An 1873 Law May Be New Front in Abortion Fight

Comstock Act, banning the mailing of 'obscene' materials, hasn't been applied in nearly a century
By Arden Dier,  Newser Staff
Posted Mar 29, 2024 9:24 AM CDT
An 1873 Law May Be New Front in Abortion Fight
Mira Michels of Aid Access, prepares to take the mifepristone pill in protest as demonstrators from both anti-abortion and abortion rights groups rally outside the Supreme Court in Washington, Tuesday, March 26, 2024.   (AP Photo/Amanda Andrade-Rhoades)

A century and a half ago, before women had the right to vote, a federal law was enacted banning the mailing of "obscene, lewd, [or] lascivious" materials, including abortion drugs. Though never fully repealed, the 1873 Comstock Act hasn't been applied in nearly a century and some experts say it's largely obsolete. Yet conservative Supreme Court Justices Clarence Thomas and Samuel Alito see the law as very much relevant in determining whether to curb access to the abortion pill mifepristone. Indeed, in arguing the law is viable, the justices could set the stage for a future anti-abortion administration to effectively ban abortions "without needing Congress to act," per the Hill. More:

  • Precedent: Lower courts have determined the law only prohibits the distribution of drugs intended to be used in unlawful abortions, as the Justice Department echoed in 2022. But anti-abortion groups believe they can change that view and "potentially end not only medication abortion, but abortion altogether," per CNN.
  • The argument: "We don't think that there's any case of this court that empowers FDA to ignore other federal law," attorney Erin Hawley, who represents the group challenging the FDA's decision to allow patients to receive mifepristone by mail, said Tuesday, per ABC News. "The Comstock Act says that drugs should not be mailed either through the mail or through common carriers."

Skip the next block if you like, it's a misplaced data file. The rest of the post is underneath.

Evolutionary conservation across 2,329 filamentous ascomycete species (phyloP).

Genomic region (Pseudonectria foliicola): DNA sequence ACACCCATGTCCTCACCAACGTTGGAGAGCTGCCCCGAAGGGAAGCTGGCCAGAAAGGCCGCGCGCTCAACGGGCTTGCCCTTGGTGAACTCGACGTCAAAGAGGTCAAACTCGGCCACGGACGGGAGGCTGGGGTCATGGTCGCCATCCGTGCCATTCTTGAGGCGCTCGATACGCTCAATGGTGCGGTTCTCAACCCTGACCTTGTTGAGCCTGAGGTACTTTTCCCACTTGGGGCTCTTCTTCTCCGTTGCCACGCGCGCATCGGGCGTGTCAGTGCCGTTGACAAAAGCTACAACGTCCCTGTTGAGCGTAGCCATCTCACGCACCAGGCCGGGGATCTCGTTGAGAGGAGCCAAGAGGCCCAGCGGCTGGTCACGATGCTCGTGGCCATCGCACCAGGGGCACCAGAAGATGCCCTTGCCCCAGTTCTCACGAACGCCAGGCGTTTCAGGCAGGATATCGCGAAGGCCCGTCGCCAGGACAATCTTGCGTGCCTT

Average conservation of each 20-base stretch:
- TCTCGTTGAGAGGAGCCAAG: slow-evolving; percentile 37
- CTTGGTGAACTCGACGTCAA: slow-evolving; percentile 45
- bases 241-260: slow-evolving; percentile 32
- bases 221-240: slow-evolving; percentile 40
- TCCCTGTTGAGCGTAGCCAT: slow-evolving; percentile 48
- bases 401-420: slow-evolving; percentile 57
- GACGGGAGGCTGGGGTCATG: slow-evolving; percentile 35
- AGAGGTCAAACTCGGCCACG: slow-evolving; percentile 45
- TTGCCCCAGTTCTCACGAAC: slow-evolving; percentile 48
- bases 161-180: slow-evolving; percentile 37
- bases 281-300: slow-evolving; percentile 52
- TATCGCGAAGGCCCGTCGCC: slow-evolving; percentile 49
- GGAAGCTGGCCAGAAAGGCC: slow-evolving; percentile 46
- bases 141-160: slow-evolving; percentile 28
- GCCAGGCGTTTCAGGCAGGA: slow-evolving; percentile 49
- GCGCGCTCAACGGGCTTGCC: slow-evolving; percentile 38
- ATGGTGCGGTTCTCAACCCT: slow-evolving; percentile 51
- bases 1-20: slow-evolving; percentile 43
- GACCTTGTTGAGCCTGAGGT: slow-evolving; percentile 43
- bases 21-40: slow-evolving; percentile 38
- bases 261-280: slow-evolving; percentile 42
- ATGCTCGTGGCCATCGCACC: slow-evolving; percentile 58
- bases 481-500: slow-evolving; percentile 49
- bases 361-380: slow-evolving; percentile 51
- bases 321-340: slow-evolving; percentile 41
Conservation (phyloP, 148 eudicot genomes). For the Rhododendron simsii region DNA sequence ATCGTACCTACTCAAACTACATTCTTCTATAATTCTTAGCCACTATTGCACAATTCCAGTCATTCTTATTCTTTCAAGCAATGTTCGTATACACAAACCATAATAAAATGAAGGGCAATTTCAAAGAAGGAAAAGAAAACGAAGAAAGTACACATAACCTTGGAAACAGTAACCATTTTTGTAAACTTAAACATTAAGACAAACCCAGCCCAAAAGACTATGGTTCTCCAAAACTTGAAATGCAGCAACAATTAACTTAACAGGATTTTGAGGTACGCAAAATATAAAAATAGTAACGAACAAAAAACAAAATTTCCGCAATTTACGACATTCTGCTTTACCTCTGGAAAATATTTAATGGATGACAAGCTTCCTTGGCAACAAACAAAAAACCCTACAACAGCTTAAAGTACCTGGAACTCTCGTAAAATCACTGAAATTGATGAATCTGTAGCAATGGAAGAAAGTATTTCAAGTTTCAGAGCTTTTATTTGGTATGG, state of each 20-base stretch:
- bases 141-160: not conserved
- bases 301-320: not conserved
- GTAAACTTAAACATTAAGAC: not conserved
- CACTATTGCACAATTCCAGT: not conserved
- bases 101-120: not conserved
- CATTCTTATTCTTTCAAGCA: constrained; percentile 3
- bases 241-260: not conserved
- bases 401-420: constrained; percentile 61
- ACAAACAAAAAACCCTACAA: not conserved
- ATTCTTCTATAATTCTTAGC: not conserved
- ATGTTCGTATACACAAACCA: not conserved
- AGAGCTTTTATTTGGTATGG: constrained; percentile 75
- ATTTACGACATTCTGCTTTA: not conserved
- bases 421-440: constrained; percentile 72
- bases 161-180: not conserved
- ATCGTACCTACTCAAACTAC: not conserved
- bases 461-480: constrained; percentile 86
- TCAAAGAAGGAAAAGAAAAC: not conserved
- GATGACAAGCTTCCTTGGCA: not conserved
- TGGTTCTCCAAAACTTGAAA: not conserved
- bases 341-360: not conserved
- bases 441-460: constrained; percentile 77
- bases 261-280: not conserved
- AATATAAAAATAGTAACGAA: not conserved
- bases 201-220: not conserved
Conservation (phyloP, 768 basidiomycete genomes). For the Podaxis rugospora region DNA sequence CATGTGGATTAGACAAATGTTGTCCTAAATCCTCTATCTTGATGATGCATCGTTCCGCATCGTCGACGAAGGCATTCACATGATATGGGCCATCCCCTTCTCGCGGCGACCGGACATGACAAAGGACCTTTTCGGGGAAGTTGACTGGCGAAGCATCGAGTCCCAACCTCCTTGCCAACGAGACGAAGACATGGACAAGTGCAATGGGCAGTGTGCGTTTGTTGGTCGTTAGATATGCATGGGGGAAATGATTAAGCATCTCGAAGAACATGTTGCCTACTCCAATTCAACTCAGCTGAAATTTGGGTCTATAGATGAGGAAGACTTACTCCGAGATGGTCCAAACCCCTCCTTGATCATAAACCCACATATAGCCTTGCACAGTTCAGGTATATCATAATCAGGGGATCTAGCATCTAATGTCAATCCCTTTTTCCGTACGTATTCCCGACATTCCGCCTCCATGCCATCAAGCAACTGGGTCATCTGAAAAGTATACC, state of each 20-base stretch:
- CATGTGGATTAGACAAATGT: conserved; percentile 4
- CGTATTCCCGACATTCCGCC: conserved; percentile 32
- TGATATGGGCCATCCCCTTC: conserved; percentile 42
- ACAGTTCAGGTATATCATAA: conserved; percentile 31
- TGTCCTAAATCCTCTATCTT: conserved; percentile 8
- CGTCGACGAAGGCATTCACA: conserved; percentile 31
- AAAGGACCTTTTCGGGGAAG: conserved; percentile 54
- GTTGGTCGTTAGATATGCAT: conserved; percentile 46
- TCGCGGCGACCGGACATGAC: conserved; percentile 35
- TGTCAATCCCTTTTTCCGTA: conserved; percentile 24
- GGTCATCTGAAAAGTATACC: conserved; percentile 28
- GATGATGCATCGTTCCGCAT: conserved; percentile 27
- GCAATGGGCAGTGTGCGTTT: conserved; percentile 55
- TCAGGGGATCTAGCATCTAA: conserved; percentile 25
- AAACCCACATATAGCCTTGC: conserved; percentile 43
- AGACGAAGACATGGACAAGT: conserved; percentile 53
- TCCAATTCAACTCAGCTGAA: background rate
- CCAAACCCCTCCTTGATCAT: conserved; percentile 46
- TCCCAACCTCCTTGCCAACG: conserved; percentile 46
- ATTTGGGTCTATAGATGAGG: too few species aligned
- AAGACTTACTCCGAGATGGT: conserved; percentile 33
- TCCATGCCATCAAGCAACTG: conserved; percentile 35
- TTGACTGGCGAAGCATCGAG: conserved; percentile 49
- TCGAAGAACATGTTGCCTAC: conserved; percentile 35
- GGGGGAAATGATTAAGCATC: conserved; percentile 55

• Opposing view: Questioned by Alito, Solicitor General Elizabeth Prelogar said the FDA "was not affirmatively approving mailing in violation of Comstock, even if you interpreted it that way. And we don't think it means what respondents suggest it means," per ABC.

  • What could happen: SCOTUS likely looks to back the FDA. But even so, a Republican administration could interpret the law as applying to drugs used in lawful and unlawful abortions and "potentially end the provision of medication abortion nationwide," per CNN. And "under an extreme reading of the law," the shipping of instruments used in clinical abortion might also be prohibited.
  • Expert opinion: University of Pittsburgh law professor Greer Donley predicts SCOTUS will approve the FDA's expansion of mifepristone access but Thomas and/or Alito will write a dissenting opinion "to kind of bring Comstock along into the national consciousness and to basically … normalize it in every way possible," he tells the Hill.
  • Democrats sound alarm: After the justices raised the Comstock Act on Tuesday, Democratic Rep. Cori Bush called for Congress to repeal the law viewed by the pro-life movement "as a quick route to a nationwide medication abortion ban," per the Washington Post. Other Democrats "have reportedly started to strategize how to weaken the Comstock Act," per the Hill.
(More abortion stories.)

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